Fair enough. And as for me, I was in Paris, as a kind of 12 year-old boy. And I’ve given away my age cause I said the year, but that’s okay. I'm not ashamed.
I can hear people going back in the podcast and calculating to find out.
And I also went to the heart of France and to the South of France. All with my parents, organized by my parents, and don’t ask me the places. We didn’t really go to cities per se, apart from France of course. We went and we camped. Oh, we camped! Interesting!
Yeah, interesting experience. Different way to see the country.
My parents loved to camp. Not so much now, but they do like, they have a caravan now, and they like to go to caravan. More sophisticated now, my parents. But they enjoyed camping in their more youthful days, with three young buffers as I would call ourselves as young boys.
By little brother was five I guess at the time, no, older than that, oh, seven! And I was 15 in 1997, in fact. 14, pardon. So I was about 14 and I think I was there when I was 12 actually, maybe 95. And we camped and I guess part of it because it was cheaper, but also it’s good experience, and it’s…
I won’t say necessarily cultural experience, but it’s got its own appeal as well, and you get to feel, you get to experience the weather, not just view the weather.
And good weather, and bad weather. And how did you travel? Cause I’m gonna…
So for me it was quite simple – I flew to Charles de Gaulle airport and…
Cause it’s quite far from South Africa, isn’t it?
That’s the problem being South African. Europe is always very far away. It’s at least, at least an 11 hour flight.
Depending on where you’re going to go.
It’s not so simple, it’s not so cheap. Because whatever season you are travelling in, it’s always peak season. Because think about this – if it is summer in Europe, everyone wants to go there.
It’s winter in South Africa, so everyone wants to leave. So you’re flying into peak season in Europe. When it is winter in Europe, it is summer in South Africa. It’s peak season again! So even if you want to travel to Europe in winter, you’re still paying peak season price.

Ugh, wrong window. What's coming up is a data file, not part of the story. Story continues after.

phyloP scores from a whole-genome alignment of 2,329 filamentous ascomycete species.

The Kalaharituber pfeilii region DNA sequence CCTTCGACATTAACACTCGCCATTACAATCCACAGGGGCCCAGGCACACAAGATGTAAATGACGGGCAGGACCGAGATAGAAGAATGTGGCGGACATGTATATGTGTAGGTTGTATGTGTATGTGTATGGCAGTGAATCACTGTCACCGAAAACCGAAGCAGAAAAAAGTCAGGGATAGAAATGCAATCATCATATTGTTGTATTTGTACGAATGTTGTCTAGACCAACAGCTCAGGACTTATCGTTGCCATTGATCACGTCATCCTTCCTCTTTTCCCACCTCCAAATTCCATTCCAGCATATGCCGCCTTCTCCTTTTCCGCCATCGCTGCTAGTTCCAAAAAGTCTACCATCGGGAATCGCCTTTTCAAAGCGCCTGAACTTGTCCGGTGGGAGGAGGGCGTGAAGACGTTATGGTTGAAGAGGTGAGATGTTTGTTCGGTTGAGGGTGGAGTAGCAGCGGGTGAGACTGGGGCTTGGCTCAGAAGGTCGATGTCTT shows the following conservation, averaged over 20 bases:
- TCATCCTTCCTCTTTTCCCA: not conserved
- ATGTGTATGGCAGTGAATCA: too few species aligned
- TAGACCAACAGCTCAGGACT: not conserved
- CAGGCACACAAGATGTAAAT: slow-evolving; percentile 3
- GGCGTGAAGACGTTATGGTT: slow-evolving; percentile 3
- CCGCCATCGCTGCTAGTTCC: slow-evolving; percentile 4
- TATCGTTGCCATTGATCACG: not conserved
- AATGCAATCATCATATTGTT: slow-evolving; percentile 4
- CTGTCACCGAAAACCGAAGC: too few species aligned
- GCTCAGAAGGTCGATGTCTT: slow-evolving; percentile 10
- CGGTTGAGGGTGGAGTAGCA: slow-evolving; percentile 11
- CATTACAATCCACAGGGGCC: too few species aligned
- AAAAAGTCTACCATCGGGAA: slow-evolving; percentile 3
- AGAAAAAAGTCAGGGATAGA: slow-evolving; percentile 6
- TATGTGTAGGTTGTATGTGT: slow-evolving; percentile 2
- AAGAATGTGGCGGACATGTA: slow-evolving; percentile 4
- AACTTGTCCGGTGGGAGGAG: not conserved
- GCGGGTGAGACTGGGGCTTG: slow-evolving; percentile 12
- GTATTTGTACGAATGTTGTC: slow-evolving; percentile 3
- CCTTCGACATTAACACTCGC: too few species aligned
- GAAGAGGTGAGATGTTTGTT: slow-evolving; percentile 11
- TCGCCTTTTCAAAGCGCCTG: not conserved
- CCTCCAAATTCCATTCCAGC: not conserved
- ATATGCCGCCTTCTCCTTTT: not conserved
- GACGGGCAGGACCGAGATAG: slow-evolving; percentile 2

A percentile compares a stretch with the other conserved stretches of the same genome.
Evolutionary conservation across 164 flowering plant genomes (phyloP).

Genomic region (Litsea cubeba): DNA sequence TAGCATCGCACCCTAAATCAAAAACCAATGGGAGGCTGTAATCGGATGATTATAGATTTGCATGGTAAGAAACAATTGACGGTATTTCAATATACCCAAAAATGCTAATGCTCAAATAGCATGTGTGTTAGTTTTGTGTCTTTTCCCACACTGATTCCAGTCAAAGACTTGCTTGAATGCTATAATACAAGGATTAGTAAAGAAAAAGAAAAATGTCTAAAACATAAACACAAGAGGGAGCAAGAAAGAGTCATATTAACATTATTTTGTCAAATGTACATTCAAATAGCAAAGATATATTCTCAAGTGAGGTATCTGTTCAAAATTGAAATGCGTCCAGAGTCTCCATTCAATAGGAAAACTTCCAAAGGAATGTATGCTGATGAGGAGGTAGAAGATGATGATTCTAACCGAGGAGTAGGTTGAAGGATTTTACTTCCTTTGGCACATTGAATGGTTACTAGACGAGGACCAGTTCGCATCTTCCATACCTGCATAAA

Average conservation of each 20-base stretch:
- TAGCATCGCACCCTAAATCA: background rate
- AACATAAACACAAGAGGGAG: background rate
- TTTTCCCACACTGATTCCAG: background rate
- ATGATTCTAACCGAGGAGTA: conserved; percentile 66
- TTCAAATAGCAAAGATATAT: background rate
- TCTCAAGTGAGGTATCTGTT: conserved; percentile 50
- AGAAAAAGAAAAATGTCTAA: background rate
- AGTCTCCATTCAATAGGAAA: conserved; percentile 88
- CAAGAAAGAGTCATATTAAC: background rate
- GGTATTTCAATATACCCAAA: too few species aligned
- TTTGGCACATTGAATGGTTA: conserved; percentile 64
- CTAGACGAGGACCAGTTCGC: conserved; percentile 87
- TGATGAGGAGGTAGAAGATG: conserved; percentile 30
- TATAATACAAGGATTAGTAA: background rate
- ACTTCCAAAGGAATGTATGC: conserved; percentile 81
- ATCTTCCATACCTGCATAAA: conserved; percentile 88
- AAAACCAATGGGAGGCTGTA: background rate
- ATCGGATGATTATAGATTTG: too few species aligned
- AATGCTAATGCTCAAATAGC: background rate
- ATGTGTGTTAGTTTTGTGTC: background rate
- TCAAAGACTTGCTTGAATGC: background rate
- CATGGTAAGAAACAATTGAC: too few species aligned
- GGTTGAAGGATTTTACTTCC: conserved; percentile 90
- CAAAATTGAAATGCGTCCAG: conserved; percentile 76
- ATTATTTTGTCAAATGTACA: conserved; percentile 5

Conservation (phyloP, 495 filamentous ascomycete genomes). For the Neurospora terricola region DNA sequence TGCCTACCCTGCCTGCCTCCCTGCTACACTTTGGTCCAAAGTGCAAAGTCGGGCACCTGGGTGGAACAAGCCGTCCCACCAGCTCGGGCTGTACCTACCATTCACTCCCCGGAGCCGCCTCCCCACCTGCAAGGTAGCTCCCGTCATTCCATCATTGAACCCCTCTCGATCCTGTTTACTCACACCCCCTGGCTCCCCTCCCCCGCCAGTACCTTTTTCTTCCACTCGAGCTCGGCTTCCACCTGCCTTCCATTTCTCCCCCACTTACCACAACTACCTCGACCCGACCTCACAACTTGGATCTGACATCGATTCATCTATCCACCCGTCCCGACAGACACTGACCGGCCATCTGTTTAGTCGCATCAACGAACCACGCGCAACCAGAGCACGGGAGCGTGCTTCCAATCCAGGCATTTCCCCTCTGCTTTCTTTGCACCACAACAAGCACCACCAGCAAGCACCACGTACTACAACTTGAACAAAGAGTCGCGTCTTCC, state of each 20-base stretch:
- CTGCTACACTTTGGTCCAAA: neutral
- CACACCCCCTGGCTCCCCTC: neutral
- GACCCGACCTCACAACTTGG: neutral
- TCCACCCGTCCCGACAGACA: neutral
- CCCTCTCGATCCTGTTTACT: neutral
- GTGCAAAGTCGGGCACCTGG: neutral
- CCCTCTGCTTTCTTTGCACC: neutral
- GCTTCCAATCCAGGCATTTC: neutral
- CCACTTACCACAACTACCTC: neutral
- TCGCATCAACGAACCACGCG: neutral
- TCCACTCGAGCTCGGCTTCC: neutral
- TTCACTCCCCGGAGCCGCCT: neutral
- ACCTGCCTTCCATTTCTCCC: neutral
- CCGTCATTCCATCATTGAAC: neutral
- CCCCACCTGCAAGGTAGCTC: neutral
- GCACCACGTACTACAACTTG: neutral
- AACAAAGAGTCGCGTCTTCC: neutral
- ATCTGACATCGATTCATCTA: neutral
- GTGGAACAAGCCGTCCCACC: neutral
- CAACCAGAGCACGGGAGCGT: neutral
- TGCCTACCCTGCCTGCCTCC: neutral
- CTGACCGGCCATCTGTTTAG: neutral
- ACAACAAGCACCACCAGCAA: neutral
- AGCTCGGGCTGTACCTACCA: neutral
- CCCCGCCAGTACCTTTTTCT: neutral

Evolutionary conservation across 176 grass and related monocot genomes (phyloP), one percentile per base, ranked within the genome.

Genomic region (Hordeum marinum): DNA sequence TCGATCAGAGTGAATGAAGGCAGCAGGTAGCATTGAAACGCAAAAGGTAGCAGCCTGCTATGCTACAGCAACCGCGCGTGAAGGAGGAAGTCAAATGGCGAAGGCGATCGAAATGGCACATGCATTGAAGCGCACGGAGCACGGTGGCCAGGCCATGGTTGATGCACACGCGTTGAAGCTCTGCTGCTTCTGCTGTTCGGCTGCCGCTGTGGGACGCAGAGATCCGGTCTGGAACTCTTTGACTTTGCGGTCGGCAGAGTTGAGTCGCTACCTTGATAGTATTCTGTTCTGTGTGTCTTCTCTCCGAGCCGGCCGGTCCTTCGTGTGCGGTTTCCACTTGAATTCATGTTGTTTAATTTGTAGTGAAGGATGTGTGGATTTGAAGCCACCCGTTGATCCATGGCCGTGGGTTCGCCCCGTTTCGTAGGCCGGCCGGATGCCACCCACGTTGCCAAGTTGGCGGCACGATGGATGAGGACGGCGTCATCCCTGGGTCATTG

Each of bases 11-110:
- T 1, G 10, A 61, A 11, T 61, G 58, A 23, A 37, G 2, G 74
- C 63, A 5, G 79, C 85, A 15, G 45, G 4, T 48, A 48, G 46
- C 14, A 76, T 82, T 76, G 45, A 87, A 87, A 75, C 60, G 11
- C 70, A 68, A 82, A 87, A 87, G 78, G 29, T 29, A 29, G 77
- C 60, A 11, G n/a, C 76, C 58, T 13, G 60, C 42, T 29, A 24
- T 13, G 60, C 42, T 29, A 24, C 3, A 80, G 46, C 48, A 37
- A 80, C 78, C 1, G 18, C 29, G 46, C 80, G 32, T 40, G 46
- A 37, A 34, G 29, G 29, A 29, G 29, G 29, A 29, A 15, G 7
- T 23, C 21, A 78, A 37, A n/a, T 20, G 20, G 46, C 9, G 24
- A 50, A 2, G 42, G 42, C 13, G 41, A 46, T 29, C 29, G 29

It’s a little better, but because I was a teacher, I didn’t have holidays in that time.
So I had to choose between dead of winter or dead of summer, and it was always very expensive.
You could’ve walked, cycled.
You know, actually, you know Google maps is a very entertaining thing at times, because I did a little experiment on how long It would take me to walk home from Novosibirsk. And it said something like 112 days!
Now bear in mind that it’s walking 24 hours a day. So, maybe not an experiment I would attempt in real life. So I flew, and then public transport in Paris. It was public transport or walking.
I thought it was very good. The RER, it’s their electric…
You look at me like I know what that is. RER?
RER is exceptionally quiet. It’s this double-decker train, you sit on luxurious, not luxurious, it’s sort of a big steam…
Yeah yeah yeah, very comfortable seat. Wi-fi. Quiet, quiet quiet quiet. So you can travel from wherever on the route inside, you can sit, you can work on your laptop, you can read, you can listen to music. It’s very comfortable to travel.
Air-conditioned. The metro is unbelievably quiet as well.
What do they call it metro?
Metro. But I know that the sign was the same, yeah. It’s the same red M.
Right, right. I’ve probably seen it, but it was a while ago.
You just need to find one of the ones in Novosibirsk metro. You’ll see the red M. It’s the same red M there.